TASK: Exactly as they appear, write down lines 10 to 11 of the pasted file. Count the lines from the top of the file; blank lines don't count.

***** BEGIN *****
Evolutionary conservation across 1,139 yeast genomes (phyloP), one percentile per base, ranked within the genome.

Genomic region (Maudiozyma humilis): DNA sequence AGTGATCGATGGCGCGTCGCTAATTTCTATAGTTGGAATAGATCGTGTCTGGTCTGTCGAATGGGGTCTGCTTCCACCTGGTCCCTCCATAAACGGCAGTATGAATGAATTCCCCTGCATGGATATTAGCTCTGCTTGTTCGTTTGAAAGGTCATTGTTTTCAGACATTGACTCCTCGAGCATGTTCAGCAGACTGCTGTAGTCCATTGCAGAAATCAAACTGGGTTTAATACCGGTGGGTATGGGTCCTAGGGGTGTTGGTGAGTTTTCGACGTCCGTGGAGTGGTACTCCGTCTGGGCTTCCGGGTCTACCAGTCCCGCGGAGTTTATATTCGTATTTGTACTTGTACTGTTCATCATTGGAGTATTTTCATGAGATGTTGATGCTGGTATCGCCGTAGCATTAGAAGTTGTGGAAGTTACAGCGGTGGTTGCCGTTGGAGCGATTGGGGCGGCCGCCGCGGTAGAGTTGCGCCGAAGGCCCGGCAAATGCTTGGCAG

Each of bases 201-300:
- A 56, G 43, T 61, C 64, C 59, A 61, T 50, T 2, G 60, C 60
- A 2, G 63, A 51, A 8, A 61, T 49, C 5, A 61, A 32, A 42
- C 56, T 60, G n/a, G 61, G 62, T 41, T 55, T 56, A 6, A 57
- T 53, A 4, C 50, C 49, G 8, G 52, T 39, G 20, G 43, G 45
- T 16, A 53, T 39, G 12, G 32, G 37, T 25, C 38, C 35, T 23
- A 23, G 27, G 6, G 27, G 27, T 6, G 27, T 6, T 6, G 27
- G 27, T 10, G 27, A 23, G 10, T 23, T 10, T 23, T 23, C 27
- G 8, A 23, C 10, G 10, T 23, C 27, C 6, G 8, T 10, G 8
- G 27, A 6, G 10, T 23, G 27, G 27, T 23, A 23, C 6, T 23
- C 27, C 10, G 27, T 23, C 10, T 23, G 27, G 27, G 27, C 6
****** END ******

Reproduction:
- G 27, T 10, G 27, A 23, G 10, T 23, T 10, T 23, T 23, C 27
- G 8, A 23, C 10, G 10, T 23, C 27, C 6, G 8, T 10, G 8